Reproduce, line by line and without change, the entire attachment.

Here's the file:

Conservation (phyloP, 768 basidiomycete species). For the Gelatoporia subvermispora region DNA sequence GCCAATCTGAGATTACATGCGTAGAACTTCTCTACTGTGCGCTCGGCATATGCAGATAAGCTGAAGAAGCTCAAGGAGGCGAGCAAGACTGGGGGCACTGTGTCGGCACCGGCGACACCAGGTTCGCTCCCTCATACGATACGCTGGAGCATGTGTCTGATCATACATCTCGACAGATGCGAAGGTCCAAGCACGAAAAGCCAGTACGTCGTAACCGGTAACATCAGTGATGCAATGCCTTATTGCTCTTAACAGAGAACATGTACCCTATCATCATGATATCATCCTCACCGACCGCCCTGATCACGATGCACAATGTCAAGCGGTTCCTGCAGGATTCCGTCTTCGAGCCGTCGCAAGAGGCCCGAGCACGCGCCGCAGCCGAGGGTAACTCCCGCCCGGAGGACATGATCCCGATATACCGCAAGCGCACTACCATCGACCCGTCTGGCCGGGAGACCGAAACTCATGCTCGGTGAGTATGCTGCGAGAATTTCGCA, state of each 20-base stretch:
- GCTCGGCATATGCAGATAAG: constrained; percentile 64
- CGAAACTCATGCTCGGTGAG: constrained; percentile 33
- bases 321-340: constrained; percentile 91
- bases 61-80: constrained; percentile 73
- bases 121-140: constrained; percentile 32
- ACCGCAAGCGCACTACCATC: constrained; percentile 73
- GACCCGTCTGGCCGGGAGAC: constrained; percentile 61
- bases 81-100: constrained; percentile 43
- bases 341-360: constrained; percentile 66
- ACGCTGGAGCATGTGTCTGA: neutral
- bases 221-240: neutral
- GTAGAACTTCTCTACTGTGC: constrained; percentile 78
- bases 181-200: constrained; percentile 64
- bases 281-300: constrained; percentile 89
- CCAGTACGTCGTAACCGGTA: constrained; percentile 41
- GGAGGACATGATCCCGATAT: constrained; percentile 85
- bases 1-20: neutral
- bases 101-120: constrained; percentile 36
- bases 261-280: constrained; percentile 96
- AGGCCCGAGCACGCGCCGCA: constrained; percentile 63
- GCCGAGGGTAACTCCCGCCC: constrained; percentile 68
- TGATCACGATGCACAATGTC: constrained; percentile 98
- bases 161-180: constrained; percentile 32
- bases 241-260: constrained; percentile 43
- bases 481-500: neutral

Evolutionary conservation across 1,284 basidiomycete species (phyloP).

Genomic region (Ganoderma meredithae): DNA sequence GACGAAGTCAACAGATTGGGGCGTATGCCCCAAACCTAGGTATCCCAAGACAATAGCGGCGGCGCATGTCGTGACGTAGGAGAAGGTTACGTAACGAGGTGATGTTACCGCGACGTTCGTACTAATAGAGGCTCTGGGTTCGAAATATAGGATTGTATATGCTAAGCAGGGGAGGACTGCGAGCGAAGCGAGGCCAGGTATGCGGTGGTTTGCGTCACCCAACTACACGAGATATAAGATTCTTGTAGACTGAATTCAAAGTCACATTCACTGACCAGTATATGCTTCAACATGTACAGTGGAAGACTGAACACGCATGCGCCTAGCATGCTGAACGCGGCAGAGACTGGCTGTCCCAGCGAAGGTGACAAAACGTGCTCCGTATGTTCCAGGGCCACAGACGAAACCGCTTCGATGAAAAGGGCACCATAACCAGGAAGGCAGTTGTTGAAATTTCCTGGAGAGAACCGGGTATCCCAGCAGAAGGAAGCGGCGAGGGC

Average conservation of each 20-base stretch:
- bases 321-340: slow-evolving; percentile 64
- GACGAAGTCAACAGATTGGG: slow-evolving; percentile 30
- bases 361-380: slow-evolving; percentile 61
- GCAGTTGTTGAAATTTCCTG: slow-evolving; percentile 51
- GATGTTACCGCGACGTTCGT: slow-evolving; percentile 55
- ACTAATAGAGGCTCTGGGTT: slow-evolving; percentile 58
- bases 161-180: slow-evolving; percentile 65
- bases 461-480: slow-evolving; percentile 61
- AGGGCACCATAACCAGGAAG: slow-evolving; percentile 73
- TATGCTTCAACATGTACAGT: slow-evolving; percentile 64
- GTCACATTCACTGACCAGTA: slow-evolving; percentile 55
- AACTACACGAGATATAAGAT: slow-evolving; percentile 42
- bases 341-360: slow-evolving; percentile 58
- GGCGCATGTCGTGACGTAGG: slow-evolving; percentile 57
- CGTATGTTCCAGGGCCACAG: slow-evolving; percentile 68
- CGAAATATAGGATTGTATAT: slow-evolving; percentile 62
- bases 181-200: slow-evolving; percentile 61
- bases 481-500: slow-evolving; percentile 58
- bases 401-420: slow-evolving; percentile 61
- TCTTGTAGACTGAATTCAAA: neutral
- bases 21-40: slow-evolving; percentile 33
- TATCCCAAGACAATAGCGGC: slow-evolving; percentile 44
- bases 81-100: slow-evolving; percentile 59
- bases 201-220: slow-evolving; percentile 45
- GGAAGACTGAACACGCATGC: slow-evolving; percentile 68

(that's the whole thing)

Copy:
Conservation (phyloP, 768 basidiomycete species). For the Gelatoporia subvermispora region DNA sequence GCCAATCTGAGATTACATGCGTAGAACTTCTCTACTGTGCGCTCGGCATATGCAGATAAGCTGAAGAAGCTCAAGGAGGCGAGCAAGACTGGGGGCACTGTGTCGGCACCGGCGACACCAGGTTCGCTCCCTCATACGATACGCTGGAGCATGTGTCTGATCATACATCTCGACAGATGCGAAGGTCCAAGCACGAAAAGCCAGTACGTCGTAACCGGTAACATCAGTGATGCAATGCCTTATTGCTCTTAACAGAGAACATGTACCCTATCATCATGATATCATCCTCACCGACCGCCCTGATCACGATGCACAATGTCAAGCGGTTCCTGCAGGATTCCGTCTTCGAGCCGTCGCAAGAGGCCCGAGCACGCGCCGCAGCCGAGGGTAACTCCCGCCCGGAGGACATGATCCCGATATACCGCAAGCGCACTACCATCGACCCGTCTGGCCGGGAGACCGAAACTCATGCTCGGTGAGTATGCTGCGAGAATTTCGCA, state of each 20-base stretch:
- GCTCGGCATATGCAGATAAG: constrained; percentile 64
- CGAAACTCATGCTCGGTGAG: constrained; percentile 33
- bases 321-340: constrained; percentile 91
- bases 61-80: constrained; percentile 73
- bases 121-140: constrained; percentile 32
- ACCGCAAGCGCACTACCATC: constrained; percentile 73
- GACCCGTCTGGCCGGGAGAC: constrained; percentile 61
- bases 81-100: constrained; percentile 43
- bases 341-360: constrained; percentile 66
- ACGCTGGAGCATGTGTCTGA: neutral
- bases 221-240: neutral
- GTAGAACTTCTCTACTGTGC: constrained; percentile 78
- bases 181-200: constrained; percentile 64
- bases 281-300: constrained; percentile 89
- CCAGTACGTCGTAACCGGTA: constrained; percentile 41
- GGAGGACATGATCCCGATAT: constrained; percentile 85
- bases 1-20: neutral
- bases 101-120: constrained; percentile 36
- bases 261-280: constrained; percentile 96
- AGGCCCGAGCACGCGCCGCA: constrained; percentile 63
- GCCGAGGGTAACTCCCGCCC: constrained; percentile 68
- TGATCACGATGCACAATGTC: constrained; percentile 98
- bases 161-180: constrained; percentile 32
- bases 241-260: constrained; percentile 43
- bases 481-500: neutral

Evolutionary conservation across 1,284 basidiomycete species (phyloP).

Genomic region (Ganoderma meredithae): DNA sequence GACGAAGTCAACAGATTGGGGCGTATGCCCCAAACCTAGGTATCCCAAGACAATAGCGGCGGCGCATGTCGTGACGTAGGAGAAGGTTACGTAACGAGGTGATGTTACCGCGACGTTCGTACTAATAGAGGCTCTGGGTTCGAAATATAGGATTGTATATGCTAAGCAGGGGAGGACTGCGAGCGAAGCGAGGCCAGGTATGCGGTGGTTTGCGTCACCCAACTACACGAGATATAAGATTCTTGTAGACTGAATTCAAAGTCACATTCACTGACCAGTATATGCTTCAACATGTACAGTGGAAGACTGAACACGCATGCGCCTAGCATGCTGAACGCGGCAGAGACTGGCTGTCCCAGCGAAGGTGACAAAACGTGCTCCGTATGTTCCAGGGCCACAGACGAAACCGCTTCGATGAAAAGGGCACCATAACCAGGAAGGCAGTTGTTGAAATTTCCTGGAGAGAACCGGGTATCCCAGCAGAAGGAAGCGGCGAGGGC

Average conservation of each 20-base stretch:
- bases 321-340: slow-evolving; percentile 64
- GACGAAGTCAACAGATTGGG: slow-evolving; percentile 30
- bases 361-380: slow-evolving; percentile 61
- GCAGTTGTTGAAATTTCCTG: slow-evolving; percentile 51
- GATGTTACCGCGACGTTCGT: slow-evolving; percentile 55
- ACTAATAGAGGCTCTGGGTT: slow-evolving; percentile 58
- bases 161-180: slow-evolving; percentile 65
- bases 461-480: slow-evolving; percentile 61
- AGGGCACCATAACCAGGAAG: slow-evolving; percentile 73
- TATGCTTCAACATGTACAGT: slow-evolving; percentile 64
- GTCACATTCACTGACCAGTA: slow-evolving; percentile 55
- AACTACACGAGATATAAGAT: slow-evolving; percentile 42
- bases 341-360: slow-evolving; percentile 58
- GGCGCATGTCGTGACGTAGG: slow-evolving; percentile 57
- CGTATGTTCCAGGGCCACAG: slow-evolving; percentile 68
- CGAAATATAGGATTGTATAT: slow-evolving; percentile 62
- bases 181-200: slow-evolving; percentile 61
- bases 481-500: slow-evolving; percentile 58
- bases 401-420: slow-evolving; percentile 61
- TCTTGTAGACTGAATTCAAA: neutral
- bases 21-40: slow-evolving; percentile 33
- TATCCCAAGACAATAGCGGC: slow-evolving; percentile 44
- bases 81-100: slow-evolving; percentile 59
- bases 201-220: slow-evolving; percentile 45
- GGAAGACTGAACACGCATGC: slow-evolving; percentile 68